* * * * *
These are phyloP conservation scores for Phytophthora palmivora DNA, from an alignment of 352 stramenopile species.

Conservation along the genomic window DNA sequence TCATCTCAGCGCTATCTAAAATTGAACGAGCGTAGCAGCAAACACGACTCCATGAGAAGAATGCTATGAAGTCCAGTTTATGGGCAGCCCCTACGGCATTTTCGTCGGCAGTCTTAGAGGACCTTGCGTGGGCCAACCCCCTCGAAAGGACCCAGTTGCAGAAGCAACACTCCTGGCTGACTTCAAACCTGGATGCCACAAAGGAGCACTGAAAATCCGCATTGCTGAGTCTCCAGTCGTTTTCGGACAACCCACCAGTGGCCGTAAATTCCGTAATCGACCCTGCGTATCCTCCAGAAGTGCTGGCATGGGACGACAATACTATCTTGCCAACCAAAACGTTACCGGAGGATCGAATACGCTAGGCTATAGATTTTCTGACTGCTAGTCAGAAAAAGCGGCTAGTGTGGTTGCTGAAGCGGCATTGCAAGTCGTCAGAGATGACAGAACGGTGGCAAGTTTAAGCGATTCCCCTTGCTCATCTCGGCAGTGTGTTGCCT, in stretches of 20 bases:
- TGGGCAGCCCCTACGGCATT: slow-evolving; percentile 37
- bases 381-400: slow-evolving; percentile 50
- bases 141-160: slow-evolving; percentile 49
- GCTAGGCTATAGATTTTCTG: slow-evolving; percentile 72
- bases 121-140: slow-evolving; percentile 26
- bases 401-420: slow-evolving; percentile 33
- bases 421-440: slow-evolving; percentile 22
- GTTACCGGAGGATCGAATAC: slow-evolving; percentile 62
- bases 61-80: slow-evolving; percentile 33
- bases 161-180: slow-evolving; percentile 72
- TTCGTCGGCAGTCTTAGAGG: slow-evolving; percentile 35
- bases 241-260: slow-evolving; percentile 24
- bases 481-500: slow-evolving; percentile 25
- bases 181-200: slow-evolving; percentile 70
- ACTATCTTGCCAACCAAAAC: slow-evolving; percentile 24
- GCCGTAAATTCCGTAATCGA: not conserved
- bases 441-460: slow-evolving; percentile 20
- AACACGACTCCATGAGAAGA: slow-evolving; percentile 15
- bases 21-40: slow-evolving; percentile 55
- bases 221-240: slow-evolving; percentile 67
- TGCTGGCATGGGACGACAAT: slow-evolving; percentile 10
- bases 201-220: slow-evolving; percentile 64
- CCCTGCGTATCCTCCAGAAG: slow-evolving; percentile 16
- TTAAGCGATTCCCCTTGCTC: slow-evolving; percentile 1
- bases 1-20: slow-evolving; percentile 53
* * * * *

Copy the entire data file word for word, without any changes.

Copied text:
These are phyloP conservation scores for Phytophthora palmivora DNA, from an alignment of 352 stramenopile species.

Conservation along the genomic window DNA sequence TCATCTCAGCGCTATCTAAAATTGAACGAGCGTAGCAGCAAACACGACTCCATGAGAAGAATGCTATGAAGTCCAGTTTATGGGCAGCCCCTACGGCATTTTCGTCGGCAGTCTTAGAGGACCTTGCGTGGGCCAACCCCCTCGAAAGGACCCAGTTGCAGAAGCAACACTCCTGGCTGACTTCAAACCTGGATGCCACAAAGGAGCACTGAAAATCCGCATTGCTGAGTCTCCAGTCGTTTTCGGACAACCCACCAGTGGCCGTAAATTCCGTAATCGACCCTGCGTATCCTCCAGAAGTGCTGGCATGGGACGACAATACTATCTTGCCAACCAAAACGTTACCGGAGGATCGAATACGCTAGGCTATAGATTTTCTGACTGCTAGTCAGAAAAAGCGGCTAGTGTGGTTGCTGAAGCGGCATTGCAAGTCGTCAGAGATGACAGAACGGTGGCAAGTTTAAGCGATTCCCCTTGCTCATCTCGGCAGTGTGTTGCCT, in stretches of 20 bases:
- TGGGCAGCCCCTACGGCATT: slow-evolving; percentile 37
- bases 381-400: slow-evolving; percentile 50
- bases 141-160: slow-evolving; percentile 49
- GCTAGGCTATAGATTTTCTG: slow-evolving; percentile 72
- bases 121-140: slow-evolving; percentile 26
- bases 401-420: slow-evolving; percentile 33
- bases 421-440: slow-evolving; percentile 22
- GTTACCGGAGGATCGAATAC: slow-evolving; percentile 62
- bases 61-80: slow-evolving; percentile 33
- bases 161-180: slow-evolving; percentile 72
- TTCGTCGGCAGTCTTAGAGG: slow-evolving; percentile 35
- bases 241-260: slow-evolving; percentile 24
- bases 481-500: slow-evolving; percentile 25
- bases 181-200: slow-evolving; percentile 70
- ACTATCTTGCCAACCAAAAC: slow-evolving; percentile 24
- GCCGTAAATTCCGTAATCGA: not conserved
- bases 441-460: slow-evolving; percentile 20
- AACACGACTCCATGAGAAGA: slow-evolving; percentile 15
- bases 21-40: slow-evolving; percentile 55
- bases 221-240: slow-evolving; percentile 67
- TGCTGGCATGGGACGACAAT: slow-evolving; percentile 10
- bases 201-220: slow-evolving; percentile 64
- CCCTGCGTATCCTCCAGAAG: slow-evolving; percentile 16
- TTAAGCGATTCCCCTTGCTC: slow-evolving; percentile 1
- bases 1-20: slow-evolving; percentile 53